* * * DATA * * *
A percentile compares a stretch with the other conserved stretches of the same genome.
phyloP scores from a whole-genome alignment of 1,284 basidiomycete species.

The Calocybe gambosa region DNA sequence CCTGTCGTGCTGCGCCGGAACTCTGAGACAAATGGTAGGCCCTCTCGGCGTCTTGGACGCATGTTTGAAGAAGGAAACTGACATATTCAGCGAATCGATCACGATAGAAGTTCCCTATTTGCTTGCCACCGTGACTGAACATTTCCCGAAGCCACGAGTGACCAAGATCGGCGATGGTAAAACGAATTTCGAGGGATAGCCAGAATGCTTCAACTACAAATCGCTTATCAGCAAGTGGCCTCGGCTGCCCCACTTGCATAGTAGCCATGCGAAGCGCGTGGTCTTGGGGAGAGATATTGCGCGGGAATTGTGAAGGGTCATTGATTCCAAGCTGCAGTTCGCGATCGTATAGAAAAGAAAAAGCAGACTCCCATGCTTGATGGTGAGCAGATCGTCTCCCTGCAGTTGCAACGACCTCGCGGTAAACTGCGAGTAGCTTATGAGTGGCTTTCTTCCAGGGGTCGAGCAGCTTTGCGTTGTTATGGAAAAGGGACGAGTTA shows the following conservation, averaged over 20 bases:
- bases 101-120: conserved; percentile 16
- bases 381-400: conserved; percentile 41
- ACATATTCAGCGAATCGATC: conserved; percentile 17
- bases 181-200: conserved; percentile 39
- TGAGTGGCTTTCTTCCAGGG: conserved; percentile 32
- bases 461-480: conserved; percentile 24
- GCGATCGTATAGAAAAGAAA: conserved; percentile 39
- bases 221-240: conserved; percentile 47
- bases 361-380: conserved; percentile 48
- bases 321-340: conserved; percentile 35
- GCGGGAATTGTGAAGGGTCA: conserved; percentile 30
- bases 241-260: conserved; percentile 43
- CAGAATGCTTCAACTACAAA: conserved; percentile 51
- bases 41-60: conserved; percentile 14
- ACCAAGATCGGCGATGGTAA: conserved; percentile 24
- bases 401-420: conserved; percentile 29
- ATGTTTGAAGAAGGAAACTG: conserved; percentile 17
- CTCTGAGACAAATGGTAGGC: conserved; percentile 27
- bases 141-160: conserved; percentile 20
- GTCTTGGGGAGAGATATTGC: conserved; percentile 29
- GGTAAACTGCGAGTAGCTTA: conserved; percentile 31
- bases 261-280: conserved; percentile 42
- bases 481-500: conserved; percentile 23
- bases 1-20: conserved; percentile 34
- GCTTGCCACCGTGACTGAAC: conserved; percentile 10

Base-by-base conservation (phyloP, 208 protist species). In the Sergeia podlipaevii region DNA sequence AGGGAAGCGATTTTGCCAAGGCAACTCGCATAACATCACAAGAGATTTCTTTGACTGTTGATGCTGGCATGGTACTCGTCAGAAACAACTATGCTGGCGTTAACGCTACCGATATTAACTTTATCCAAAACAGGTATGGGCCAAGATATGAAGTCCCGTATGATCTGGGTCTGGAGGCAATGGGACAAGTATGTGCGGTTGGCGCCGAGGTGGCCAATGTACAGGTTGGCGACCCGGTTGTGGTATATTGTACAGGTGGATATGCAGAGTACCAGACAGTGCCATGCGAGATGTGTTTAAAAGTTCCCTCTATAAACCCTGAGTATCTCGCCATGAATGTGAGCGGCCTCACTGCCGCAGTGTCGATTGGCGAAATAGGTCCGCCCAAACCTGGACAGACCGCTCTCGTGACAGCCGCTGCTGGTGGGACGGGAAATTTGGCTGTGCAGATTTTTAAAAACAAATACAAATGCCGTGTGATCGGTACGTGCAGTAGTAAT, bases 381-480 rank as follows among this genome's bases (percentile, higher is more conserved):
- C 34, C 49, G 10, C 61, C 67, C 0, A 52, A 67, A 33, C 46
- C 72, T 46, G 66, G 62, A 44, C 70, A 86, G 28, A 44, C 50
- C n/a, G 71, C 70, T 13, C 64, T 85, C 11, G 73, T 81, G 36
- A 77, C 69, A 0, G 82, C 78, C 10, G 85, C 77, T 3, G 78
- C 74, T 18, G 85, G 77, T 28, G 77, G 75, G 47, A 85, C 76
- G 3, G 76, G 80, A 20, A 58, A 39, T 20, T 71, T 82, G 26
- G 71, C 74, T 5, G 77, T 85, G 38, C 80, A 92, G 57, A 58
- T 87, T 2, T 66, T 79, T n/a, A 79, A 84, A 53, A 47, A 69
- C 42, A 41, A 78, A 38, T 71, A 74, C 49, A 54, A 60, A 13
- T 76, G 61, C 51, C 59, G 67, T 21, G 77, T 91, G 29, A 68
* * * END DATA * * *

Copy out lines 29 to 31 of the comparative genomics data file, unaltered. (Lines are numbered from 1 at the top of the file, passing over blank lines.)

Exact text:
Base-by-base conservation (phyloP, 208 protist species). In the Sergeia podlipaevii region DNA sequence AGGGAAGCGATTTTGCCAAGGCAACTCGCATAACATCACAAGAGATTTCTTTGACTGTTGATGCTGGCATGGTACTCGTCAGAAACAACTATGCTGGCGTTAACGCTACCGATATTAACTTTATCCAAAACAGGTATGGGCCAAGATATGAAGTCCCGTATGATCTGGGTCTGGAGGCAATGGGACAAGTATGTGCGGTTGGCGCCGAGGTGGCCAATGTACAGGTTGGCGACCCGGTTGTGGTATATTGTACAGGTGGATATGCAGAGTACCAGACAGTGCCATGCGAGATGTGTTTAAAAGTTCCCTCTATAAACCCTGAGTATCTCGCCATGAATGTGAGCGGCCTCACTGCCGCAGTGTCGATTGGCGAAATAGGTCCGCCCAAACCTGGACAGACCGCTCTCGTGACAGCCGCTGCTGGTGGGACGGGAAATTTGGCTGTGCAGATTTTTAAAAACAAATACAAATGCCGTGTGATCGGTACGTGCAGTAGTAAT, bases 381-480 rank as follows among this genome's bases (percentile, higher is more conserved):
- C 34, C 49, G 10, C 61, C 67, C 0, A 52, A 67, A 33, C 46
- C 72, T 46, G 66, G 62, A 44, C 70, A 86, G 28, A 44, C 50